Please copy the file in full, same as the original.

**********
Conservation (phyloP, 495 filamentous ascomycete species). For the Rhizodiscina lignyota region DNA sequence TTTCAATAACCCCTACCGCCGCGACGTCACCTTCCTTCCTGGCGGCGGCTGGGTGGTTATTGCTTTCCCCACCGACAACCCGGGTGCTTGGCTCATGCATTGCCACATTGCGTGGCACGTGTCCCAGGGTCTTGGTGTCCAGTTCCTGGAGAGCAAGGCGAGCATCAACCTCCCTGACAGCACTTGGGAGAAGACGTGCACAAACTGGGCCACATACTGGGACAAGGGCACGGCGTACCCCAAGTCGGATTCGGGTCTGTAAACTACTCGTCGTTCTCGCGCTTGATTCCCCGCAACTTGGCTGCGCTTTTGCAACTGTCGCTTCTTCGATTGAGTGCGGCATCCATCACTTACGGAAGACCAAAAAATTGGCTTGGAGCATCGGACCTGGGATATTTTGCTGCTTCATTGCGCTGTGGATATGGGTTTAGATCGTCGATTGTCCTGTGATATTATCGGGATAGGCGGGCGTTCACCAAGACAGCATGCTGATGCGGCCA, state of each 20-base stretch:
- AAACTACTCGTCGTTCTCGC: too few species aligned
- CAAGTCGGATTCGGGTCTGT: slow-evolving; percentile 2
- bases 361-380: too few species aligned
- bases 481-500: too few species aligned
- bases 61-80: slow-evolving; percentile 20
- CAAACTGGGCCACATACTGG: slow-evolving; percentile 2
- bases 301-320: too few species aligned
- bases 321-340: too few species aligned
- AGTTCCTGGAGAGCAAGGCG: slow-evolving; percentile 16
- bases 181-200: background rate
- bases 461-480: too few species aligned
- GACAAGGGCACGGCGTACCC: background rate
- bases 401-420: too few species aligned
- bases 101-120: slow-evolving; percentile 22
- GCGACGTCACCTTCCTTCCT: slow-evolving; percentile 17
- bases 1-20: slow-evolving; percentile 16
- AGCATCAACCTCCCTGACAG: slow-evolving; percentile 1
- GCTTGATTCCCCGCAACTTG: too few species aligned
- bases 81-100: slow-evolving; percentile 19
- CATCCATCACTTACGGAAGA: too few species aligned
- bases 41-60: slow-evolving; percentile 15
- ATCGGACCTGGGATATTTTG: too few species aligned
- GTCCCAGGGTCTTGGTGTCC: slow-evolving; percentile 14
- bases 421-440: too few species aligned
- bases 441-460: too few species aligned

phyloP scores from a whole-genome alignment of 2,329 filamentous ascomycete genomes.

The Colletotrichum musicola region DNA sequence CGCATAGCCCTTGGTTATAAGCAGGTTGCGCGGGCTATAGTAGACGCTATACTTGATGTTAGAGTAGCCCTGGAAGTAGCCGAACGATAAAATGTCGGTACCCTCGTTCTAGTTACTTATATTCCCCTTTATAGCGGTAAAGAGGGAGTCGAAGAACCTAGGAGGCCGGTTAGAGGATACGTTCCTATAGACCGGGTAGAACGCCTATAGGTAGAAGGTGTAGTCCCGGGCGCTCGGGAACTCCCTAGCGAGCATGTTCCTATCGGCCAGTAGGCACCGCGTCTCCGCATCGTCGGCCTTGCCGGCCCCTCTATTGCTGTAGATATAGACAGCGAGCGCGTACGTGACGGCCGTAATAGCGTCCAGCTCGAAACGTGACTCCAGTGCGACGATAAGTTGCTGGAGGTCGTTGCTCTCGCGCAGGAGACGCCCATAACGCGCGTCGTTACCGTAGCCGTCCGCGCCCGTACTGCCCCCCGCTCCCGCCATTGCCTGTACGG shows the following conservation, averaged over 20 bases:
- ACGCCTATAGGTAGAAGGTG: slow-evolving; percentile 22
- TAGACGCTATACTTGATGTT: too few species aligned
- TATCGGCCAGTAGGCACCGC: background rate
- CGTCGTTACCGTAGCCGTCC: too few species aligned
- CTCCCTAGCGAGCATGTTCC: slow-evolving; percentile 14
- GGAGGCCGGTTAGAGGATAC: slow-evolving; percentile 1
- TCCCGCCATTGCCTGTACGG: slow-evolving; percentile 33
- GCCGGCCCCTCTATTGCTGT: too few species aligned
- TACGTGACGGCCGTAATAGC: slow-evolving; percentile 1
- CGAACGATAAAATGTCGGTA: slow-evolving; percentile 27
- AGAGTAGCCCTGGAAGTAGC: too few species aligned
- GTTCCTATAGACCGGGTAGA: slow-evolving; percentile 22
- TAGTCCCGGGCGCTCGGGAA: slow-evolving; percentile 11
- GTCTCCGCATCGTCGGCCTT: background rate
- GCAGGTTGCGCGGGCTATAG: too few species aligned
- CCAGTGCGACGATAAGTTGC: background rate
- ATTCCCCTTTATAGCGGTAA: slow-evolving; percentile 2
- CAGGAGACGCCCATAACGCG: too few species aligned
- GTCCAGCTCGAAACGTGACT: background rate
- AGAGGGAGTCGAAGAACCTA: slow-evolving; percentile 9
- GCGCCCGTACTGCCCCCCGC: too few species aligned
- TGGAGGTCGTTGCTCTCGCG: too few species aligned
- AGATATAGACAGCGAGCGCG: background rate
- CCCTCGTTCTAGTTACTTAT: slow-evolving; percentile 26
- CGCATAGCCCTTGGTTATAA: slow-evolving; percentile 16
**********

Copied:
Conservation (phyloP, 495 filamentous ascomycete species). For the Rhizodiscina lignyota region DNA sequence TTTCAATAACCCCTACCGCCGCGACGTCACCTTCCTTCCTGGCGGCGGCTGGGTGGTTATTGCTTTCCCCACCGACAACCCGGGTGCTTGGCTCATGCATTGCCACATTGCGTGGCACGTGTCCCAGGGTCTTGGTGTCCAGTTCCTGGAGAGCAAGGCGAGCATCAACCTCCCTGACAGCACTTGGGAGAAGACGTGCACAAACTGGGCCACATACTGGGACAAGGGCACGGCGTACCCCAAGTCGGATTCGGGTCTGTAAACTACTCGTCGTTCTCGCGCTTGATTCCCCGCAACTTGGCTGCGCTTTTGCAACTGTCGCTTCTTCGATTGAGTGCGGCATCCATCACTTACGGAAGACCAAAAAATTGGCTTGGAGCATCGGACCTGGGATATTTTGCTGCTTCATTGCGCTGTGGATATGGGTTTAGATCGTCGATTGTCCTGTGATATTATCGGGATAGGCGGGCGTTCACCAAGACAGCATGCTGATGCGGCCA, state of each 20-base stretch:
- AAACTACTCGTCGTTCTCGC: too few species aligned
- CAAGTCGGATTCGGGTCTGT: slow-evolving; percentile 2
- bases 361-380: too few species aligned
- bases 481-500: too few species aligned
- bases 61-80: slow-evolving; percentile 20
- CAAACTGGGCCACATACTGG: slow-evolving; percentile 2
- bases 301-320: too few species aligned
- bases 321-340: too few species aligned
- AGTTCCTGGAGAGCAAGGCG: slow-evolving; percentile 16
- bases 181-200: background rate
- bases 461-480: too few species aligned
- GACAAGGGCACGGCGTACCC: background rate
- bases 401-420: too few species aligned
- bases 101-120: slow-evolving; percentile 22
- GCGACGTCACCTTCCTTCCT: slow-evolving; percentile 17
- bases 1-20: slow-evolving; percentile 16
- AGCATCAACCTCCCTGACAG: slow-evolving; percentile 1
- GCTTGATTCCCCGCAACTTG: too few species aligned
- bases 81-100: slow-evolving; percentile 19
- CATCCATCACTTACGGAAGA: too few species aligned
- bases 41-60: slow-evolving; percentile 15
- ATCGGACCTGGGATATTTTG: too few species aligned
- GTCCCAGGGTCTTGGTGTCC: slow-evolving; percentile 14
- bases 421-440: too few species aligned
- bases 441-460: too few species aligned

phyloP scores from a whole-genome alignment of 2,329 filamentous ascomycete genomes.

The Colletotrichum musicola region DNA sequence CGCATAGCCCTTGGTTATAAGCAGGTTGCGCGGGCTATAGTAGACGCTATACTTGATGTTAGAGTAGCCCTGGAAGTAGCCGAACGATAAAATGTCGGTACCCTCGTTCTAGTTACTTATATTCCCCTTTATAGCGGTAAAGAGGGAGTCGAAGAACCTAGGAGGCCGGTTAGAGGATACGTTCCTATAGACCGGGTAGAACGCCTATAGGTAGAAGGTGTAGTCCCGGGCGCTCGGGAACTCCCTAGCGAGCATGTTCCTATCGGCCAGTAGGCACCGCGTCTCCGCATCGTCGGCCTTGCCGGCCCCTCTATTGCTGTAGATATAGACAGCGAGCGCGTACGTGACGGCCGTAATAGCGTCCAGCTCGAAACGTGACTCCAGTGCGACGATAAGTTGCTGGAGGTCGTTGCTCTCGCGCAGGAGACGCCCATAACGCGCGTCGTTACCGTAGCCGTCCGCGCCCGTACTGCCCCCCGCTCCCGCCATTGCCTGTACGG shows the following conservation, averaged over 20 bases:
- ACGCCTATAGGTAGAAGGTG: slow-evolving; percentile 22
- TAGACGCTATACTTGATGTT: too few species aligned
- TATCGGCCAGTAGGCACCGC: background rate
- CGTCGTTACCGTAGCCGTCC: too few species aligned
- CTCCCTAGCGAGCATGTTCC: slow-evolving; percentile 14
- GGAGGCCGGTTAGAGGATAC: slow-evolving; percentile 1
- TCCCGCCATTGCCTGTACGG: slow-evolving; percentile 33
- GCCGGCCCCTCTATTGCTGT: too few species aligned
- TACGTGACGGCCGTAATAGC: slow-evolving; percentile 1
- CGAACGATAAAATGTCGGTA: slow-evolving; percentile 27
- AGAGTAGCCCTGGAAGTAGC: too few species aligned
- GTTCCTATAGACCGGGTAGA: slow-evolving; percentile 22
- TAGTCCCGGGCGCTCGGGAA: slow-evolving; percentile 11
- GTCTCCGCATCGTCGGCCTT: background rate
- GCAGGTTGCGCGGGCTATAG: too few species aligned
- CCAGTGCGACGATAAGTTGC: background rate
- ATTCCCCTTTATAGCGGTAA: slow-evolving; percentile 2
- CAGGAGACGCCCATAACGCG: too few species aligned
- GTCCAGCTCGAAACGTGACT: background rate
- AGAGGGAGTCGAAGAACCTA: slow-evolving; percentile 9
- GCGCCCGTACTGCCCCCCGC: too few species aligned
- TGGAGGTCGTTGCTCTCGCG: too few species aligned
- AGATATAGACAGCGAGCGCG: background rate
- CCCTCGTTCTAGTTACTTAT: slow-evolving; percentile 26
- CGCATAGCCCTTGGTTATAA: slow-evolving; percentile 16